Great Men and Famous Women. Vol. 1 of 8
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[Transcriber's note: Obvious printer's errors have been corrected, all other inconsistencies are as in the original. The author's spelling has been maintained.

Captions marked with [TN] have been added while producing this file.]


A Series of Pen and Pencil Sketches of



Copyright, 1894, BY SELMAR HESS

edited by Charles F. Horne

New-York: Selmar Hess Publisher

Copyright, 1894, by SELMAR HESS.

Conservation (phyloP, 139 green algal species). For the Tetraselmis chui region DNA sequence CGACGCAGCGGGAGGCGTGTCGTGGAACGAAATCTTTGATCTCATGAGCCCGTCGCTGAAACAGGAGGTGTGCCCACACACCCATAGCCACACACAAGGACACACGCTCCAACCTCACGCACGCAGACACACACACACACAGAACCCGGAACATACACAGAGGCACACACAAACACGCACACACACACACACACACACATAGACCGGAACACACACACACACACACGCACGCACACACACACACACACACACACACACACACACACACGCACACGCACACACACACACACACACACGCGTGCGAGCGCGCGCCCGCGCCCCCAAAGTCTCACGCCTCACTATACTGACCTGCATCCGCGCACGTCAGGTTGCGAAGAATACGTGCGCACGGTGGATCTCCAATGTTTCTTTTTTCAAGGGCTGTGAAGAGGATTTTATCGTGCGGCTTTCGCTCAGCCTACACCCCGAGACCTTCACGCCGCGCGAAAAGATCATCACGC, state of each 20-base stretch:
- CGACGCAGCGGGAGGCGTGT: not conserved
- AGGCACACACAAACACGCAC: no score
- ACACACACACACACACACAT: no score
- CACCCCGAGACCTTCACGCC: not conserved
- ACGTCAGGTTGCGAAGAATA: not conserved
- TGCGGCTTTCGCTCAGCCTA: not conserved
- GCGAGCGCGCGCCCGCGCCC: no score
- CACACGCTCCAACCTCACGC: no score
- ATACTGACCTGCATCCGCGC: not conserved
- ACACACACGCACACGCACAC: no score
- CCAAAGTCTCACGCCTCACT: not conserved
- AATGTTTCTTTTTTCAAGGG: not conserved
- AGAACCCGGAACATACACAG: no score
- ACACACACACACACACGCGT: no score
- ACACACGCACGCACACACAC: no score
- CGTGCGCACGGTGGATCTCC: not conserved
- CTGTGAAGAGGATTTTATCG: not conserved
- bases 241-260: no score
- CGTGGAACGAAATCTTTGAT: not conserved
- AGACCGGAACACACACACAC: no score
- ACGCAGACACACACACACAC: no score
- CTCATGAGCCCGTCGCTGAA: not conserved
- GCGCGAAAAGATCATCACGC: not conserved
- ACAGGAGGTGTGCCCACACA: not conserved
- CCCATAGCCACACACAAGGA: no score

ALARIC THE BOLD, Archdeacon Farrar, D.D., F.R.S., 56 ALEXANDER THE GREAT, 10 MARC ANTONY, 37 ATTILA, Archdeacon Farrar, D.D., F.R.S., 59 BELISARIUS, Charlotte M. Yonge, 64 GODFREY DE BOUILLON, Henry G. Hewlett, 97 JULIUS CAESAR, E. Spencer Beesly, M.A., 32 CHARLEMAGNE, Sir J. Bernard Burke, 75 CLOVIS THE FIRST, Thomas Wyatt, A.M., 61 GASPARD DE COLIGNI, Professor Creasy, 164 HERNANDO CORTES, H. Rider Haggard, 150 CYRUS THE GREAT, Clarence Cook, 5 DIOCLETIAN, 50 SIR FRANCIS DRAKE, 176 EDWARD I. OF ENGLAND, Thomas Davidson, 109 EDWARD III. OF ENGLAND, 114 EDWARD, THE BLACK PRINCE, L. Drake, 119 BERTRAND DU GUESCLIN, 127 GUSTAVUS ADOLPHUS, Hjalmar Hjorth Boyesen, 199 HANNIBAL, Walter Whyte, 14 HENRY IV. OF FRANCE, 171 HENRY V. OF ENGLAND, G. P. R. James, 129 HERMANN, 40 JOHN HUNIADES, Professor A. Vambery, 136 CAIUS MARIUS, James Anthony Froude, LL.D., 25 CHARLES MARTEL, Henry G. Hewlett, 69 NEBUCHADNEZZAR, Clarence Cook, 1 PEPIN THE SHORT, Henry G. Hewlett, 72 FRANCISCO PIZARRO, J. T. Trowbridge, 156 SIR WALTER RALEIGH, 182 SALADIN, Walter Besant, 106 SCIPIO AFRICANUS MAJOR, 18 MILES STANDISH, Elbridge S. Brooks, 189 TRAJAN, J. S. Reid, Litt. D., 42 OLAF TRYGGVESON, Thomas Carlyle, 83 ALBRECHT VON WALLENSTEIN, Henry G. Hewlett, 194 WARWICK, THE KING-MAKER, 146 WILLIAM THE CONQUEROR, G. W. Prothero, 92